anugraha-mūrti

(‘icon showing favour’)

Temples and image worship have had a long history in Hindu religion and culture. Each of the three main cults of Hinduism, viz., Śaivism, Śāktaism and Vaiṣṇavism has given rise to a variety of icons during the course of its evolution. One set of such icons pertaining especially to Lord Śiva, showing benediction to his devotees is called ‘anugraha-mūrti.’

anugraha-mūrti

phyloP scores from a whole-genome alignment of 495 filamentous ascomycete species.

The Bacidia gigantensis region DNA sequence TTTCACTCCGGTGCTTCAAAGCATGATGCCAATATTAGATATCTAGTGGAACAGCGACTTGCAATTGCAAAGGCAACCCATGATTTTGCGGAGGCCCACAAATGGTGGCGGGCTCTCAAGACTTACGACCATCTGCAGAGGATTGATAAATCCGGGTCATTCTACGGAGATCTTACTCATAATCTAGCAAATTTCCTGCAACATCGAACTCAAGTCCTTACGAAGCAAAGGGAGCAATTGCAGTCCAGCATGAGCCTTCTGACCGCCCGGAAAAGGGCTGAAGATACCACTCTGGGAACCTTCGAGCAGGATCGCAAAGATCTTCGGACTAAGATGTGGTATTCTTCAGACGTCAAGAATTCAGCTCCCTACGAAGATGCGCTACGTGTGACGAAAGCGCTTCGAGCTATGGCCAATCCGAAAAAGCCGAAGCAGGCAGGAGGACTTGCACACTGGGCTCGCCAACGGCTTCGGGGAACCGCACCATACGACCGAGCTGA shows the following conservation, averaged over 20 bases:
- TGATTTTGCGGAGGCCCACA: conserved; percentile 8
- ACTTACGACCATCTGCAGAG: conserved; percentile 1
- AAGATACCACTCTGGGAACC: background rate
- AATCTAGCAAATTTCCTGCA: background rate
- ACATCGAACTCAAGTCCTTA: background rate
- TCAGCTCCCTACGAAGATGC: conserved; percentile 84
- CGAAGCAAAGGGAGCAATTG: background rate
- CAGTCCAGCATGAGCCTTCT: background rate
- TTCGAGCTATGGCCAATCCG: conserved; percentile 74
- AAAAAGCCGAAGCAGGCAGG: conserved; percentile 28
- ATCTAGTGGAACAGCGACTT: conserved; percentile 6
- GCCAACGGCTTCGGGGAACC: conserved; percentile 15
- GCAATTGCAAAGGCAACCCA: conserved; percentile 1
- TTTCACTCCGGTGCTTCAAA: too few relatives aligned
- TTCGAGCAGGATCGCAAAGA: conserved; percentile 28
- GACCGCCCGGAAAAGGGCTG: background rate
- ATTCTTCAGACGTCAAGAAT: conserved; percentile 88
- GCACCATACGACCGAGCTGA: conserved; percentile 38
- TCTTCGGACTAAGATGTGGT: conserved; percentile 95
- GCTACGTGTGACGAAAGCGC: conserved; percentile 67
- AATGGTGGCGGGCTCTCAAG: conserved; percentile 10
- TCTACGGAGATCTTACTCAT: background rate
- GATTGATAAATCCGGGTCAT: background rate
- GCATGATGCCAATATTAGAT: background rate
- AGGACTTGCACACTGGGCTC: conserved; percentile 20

Iconographical works record six such anugrahamūrtis, mūrtis or icons showing anugraha or benediction to Caṇḍeśa (one of the attendants of Śiva), Nandīśvara (Śiva’s mount), Viṣṇu, Vighneśvara or Gaṇeśa, Arjuna (the Pāṇḍava hero) and Rāvaṇa (the demon king of Laṅkā). One hand of the image is usually kept on the head of the supplicant while one of the other hands exhibits abhayamudrā (protec-tion—giving pose) or varadamudrā (boon-giving pose).